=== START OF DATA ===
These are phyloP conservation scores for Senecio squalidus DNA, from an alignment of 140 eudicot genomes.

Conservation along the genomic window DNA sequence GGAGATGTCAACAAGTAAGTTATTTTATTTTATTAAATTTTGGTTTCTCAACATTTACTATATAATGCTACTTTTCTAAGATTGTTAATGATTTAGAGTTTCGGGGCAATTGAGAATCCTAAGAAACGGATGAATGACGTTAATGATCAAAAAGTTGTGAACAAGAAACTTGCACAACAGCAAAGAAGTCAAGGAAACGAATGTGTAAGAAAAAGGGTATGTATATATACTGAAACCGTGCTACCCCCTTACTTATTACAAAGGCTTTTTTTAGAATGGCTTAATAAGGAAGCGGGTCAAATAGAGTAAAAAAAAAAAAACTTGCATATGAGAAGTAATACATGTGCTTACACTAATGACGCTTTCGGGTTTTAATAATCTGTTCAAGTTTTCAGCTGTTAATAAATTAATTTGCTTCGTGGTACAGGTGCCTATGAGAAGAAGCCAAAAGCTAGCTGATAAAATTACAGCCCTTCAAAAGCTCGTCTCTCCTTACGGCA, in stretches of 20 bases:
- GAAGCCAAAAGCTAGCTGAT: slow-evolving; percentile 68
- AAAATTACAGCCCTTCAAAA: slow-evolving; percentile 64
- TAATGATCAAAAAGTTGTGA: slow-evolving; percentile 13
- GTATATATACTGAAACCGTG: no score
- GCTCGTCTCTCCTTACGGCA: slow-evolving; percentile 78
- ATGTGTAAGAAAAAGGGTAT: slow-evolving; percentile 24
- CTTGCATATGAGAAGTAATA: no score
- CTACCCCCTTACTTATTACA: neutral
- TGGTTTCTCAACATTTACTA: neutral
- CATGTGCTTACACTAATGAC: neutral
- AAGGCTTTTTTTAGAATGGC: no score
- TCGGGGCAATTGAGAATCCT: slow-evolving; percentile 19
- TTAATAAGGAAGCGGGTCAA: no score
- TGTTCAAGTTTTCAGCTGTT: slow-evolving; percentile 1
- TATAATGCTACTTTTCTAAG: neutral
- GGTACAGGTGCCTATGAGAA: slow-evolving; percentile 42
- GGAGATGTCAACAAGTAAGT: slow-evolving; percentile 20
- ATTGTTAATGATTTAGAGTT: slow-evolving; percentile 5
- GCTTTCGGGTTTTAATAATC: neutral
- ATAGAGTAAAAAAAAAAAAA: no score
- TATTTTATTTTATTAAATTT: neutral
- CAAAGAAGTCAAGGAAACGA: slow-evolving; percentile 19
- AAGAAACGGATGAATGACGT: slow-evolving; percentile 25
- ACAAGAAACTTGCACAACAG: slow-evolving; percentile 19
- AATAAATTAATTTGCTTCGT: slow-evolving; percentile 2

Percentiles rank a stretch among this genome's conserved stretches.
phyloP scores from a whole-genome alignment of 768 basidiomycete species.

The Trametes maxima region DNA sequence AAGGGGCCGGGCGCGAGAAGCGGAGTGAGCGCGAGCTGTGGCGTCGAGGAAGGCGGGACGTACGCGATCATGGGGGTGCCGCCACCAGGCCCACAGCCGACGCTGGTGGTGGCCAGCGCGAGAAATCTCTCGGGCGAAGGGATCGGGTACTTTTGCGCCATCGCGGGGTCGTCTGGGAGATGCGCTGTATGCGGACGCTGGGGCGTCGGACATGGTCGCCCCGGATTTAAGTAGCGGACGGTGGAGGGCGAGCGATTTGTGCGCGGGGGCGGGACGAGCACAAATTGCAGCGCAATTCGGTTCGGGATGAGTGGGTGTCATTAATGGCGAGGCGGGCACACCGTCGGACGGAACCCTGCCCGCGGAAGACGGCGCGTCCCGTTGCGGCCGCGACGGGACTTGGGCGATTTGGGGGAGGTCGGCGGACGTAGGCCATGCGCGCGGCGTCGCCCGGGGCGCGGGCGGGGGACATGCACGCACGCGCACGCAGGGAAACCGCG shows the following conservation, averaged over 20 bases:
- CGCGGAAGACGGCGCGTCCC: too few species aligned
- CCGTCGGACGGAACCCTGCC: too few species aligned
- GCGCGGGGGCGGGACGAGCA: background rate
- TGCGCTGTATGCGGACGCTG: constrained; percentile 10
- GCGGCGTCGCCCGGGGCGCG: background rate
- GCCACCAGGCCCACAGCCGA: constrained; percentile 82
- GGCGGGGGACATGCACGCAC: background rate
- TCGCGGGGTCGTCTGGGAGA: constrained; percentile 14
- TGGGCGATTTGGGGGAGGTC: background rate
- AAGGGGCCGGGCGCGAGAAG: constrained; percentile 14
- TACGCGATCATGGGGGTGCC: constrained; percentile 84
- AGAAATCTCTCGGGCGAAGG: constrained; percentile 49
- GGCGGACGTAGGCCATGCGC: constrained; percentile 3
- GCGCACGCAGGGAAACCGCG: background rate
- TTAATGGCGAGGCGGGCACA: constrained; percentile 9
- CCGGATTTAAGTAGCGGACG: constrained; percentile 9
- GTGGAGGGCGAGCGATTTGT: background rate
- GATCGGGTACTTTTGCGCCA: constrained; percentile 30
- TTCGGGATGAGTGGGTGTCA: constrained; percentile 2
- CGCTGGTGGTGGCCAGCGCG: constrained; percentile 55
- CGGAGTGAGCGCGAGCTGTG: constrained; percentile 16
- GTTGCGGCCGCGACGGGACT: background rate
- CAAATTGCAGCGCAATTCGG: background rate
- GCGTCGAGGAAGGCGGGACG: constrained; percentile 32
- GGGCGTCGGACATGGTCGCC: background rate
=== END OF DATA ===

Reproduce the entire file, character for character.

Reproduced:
These are phyloP conservation scores for Senecio squalidus DNA, from an alignment of 140 eudicot genomes.

Conservation along the genomic window DNA sequence GGAGATGTCAACAAGTAAGTTATTTTATTTTATTAAATTTTGGTTTCTCAACATTTACTATATAATGCTACTTTTCTAAGATTGTTAATGATTTAGAGTTTCGGGGCAATTGAGAATCCTAAGAAACGGATGAATGACGTTAATGATCAAAAAGTTGTGAACAAGAAACTTGCACAACAGCAAAGAAGTCAAGGAAACGAATGTGTAAGAAAAAGGGTATGTATATATACTGAAACCGTGCTACCCCCTTACTTATTACAAAGGCTTTTTTTAGAATGGCTTAATAAGGAAGCGGGTCAAATAGAGTAAAAAAAAAAAAACTTGCATATGAGAAGTAATACATGTGCTTACACTAATGACGCTTTCGGGTTTTAATAATCTGTTCAAGTTTTCAGCTGTTAATAAATTAATTTGCTTCGTGGTACAGGTGCCTATGAGAAGAAGCCAAAAGCTAGCTGATAAAATTACAGCCCTTCAAAAGCTCGTCTCTCCTTACGGCA, in stretches of 20 bases:
- GAAGCCAAAAGCTAGCTGAT: slow-evolving; percentile 68
- AAAATTACAGCCCTTCAAAA: slow-evolving; percentile 64
- TAATGATCAAAAAGTTGTGA: slow-evolving; percentile 13
- GTATATATACTGAAACCGTG: no score
- GCTCGTCTCTCCTTACGGCA: slow-evolving; percentile 78
- ATGTGTAAGAAAAAGGGTAT: slow-evolving; percentile 24
- CTTGCATATGAGAAGTAATA: no score
- CTACCCCCTTACTTATTACA: neutral
- TGGTTTCTCAACATTTACTA: neutral
- CATGTGCTTACACTAATGAC: neutral
- AAGGCTTTTTTTAGAATGGC: no score
- TCGGGGCAATTGAGAATCCT: slow-evolving; percentile 19
- TTAATAAGGAAGCGGGTCAA: no score
- TGTTCAAGTTTTCAGCTGTT: slow-evolving; percentile 1
- TATAATGCTACTTTTCTAAG: neutral
- GGTACAGGTGCCTATGAGAA: slow-evolving; percentile 42
- GGAGATGTCAACAAGTAAGT: slow-evolving; percentile 20
- ATTGTTAATGATTTAGAGTT: slow-evolving; percentile 5
- GCTTTCGGGTTTTAATAATC: neutral
- ATAGAGTAAAAAAAAAAAAA: no score
- TATTTTATTTTATTAAATTT: neutral
- CAAAGAAGTCAAGGAAACGA: slow-evolving; percentile 19
- AAGAAACGGATGAATGACGT: slow-evolving; percentile 25
- ACAAGAAACTTGCACAACAG: slow-evolving; percentile 19
- AATAAATTAATTTGCTTCGT: slow-evolving; percentile 2

Percentiles rank a stretch among this genome's conserved stretches.
phyloP scores from a whole-genome alignment of 768 basidiomycete species.

The Trametes maxima region DNA sequence AAGGGGCCGGGCGCGAGAAGCGGAGTGAGCGCGAGCTGTGGCGTCGAGGAAGGCGGGACGTACGCGATCATGGGGGTGCCGCCACCAGGCCCACAGCCGACGCTGGTGGTGGCCAGCGCGAGAAATCTCTCGGGCGAAGGGATCGGGTACTTTTGCGCCATCGCGGGGTCGTCTGGGAGATGCGCTGTATGCGGACGCTGGGGCGTCGGACATGGTCGCCCCGGATTTAAGTAGCGGACGGTGGAGGGCGAGCGATTTGTGCGCGGGGGCGGGACGAGCACAAATTGCAGCGCAATTCGGTTCGGGATGAGTGGGTGTCATTAATGGCGAGGCGGGCACACCGTCGGACGGAACCCTGCCCGCGGAAGACGGCGCGTCCCGTTGCGGCCGCGACGGGACTTGGGCGATTTGGGGGAGGTCGGCGGACGTAGGCCATGCGCGCGGCGTCGCCCGGGGCGCGGGCGGGGGACATGCACGCACGCGCACGCAGGGAAACCGCG shows the following conservation, averaged over 20 bases:
- CGCGGAAGACGGCGCGTCCC: too few species aligned
- CCGTCGGACGGAACCCTGCC: too few species aligned
- GCGCGGGGGCGGGACGAGCA: background rate
- TGCGCTGTATGCGGACGCTG: constrained; percentile 10
- GCGGCGTCGCCCGGGGCGCG: background rate
- GCCACCAGGCCCACAGCCGA: constrained; percentile 82
- GGCGGGGGACATGCACGCAC: background rate
- TCGCGGGGTCGTCTGGGAGA: constrained; percentile 14
- TGGGCGATTTGGGGGAGGTC: background rate
- AAGGGGCCGGGCGCGAGAAG: constrained; percentile 14
- TACGCGATCATGGGGGTGCC: constrained; percentile 84
- AGAAATCTCTCGGGCGAAGG: constrained; percentile 49
- GGCGGACGTAGGCCATGCGC: constrained; percentile 3
- GCGCACGCAGGGAAACCGCG: background rate
- TTAATGGCGAGGCGGGCACA: constrained; percentile 9
- CCGGATTTAAGTAGCGGACG: constrained; percentile 9
- GTGGAGGGCGAGCGATTTGT: background rate
- GATCGGGTACTTTTGCGCCA: constrained; percentile 30
- TTCGGGATGAGTGGGTGTCA: constrained; percentile 2
- CGCTGGTGGTGGCCAGCGCG: constrained; percentile 55
- CGGAGTGAGCGCGAGCTGTG: constrained; percentile 16
- GTTGCGGCCGCGACGGGACT: background rate
- CAAATTGCAGCGCAATTCGG: background rate
- GCGTCGAGGAAGGCGGGACG: constrained; percentile 32
- GGGCGTCGGACATGGTCGCC: background rate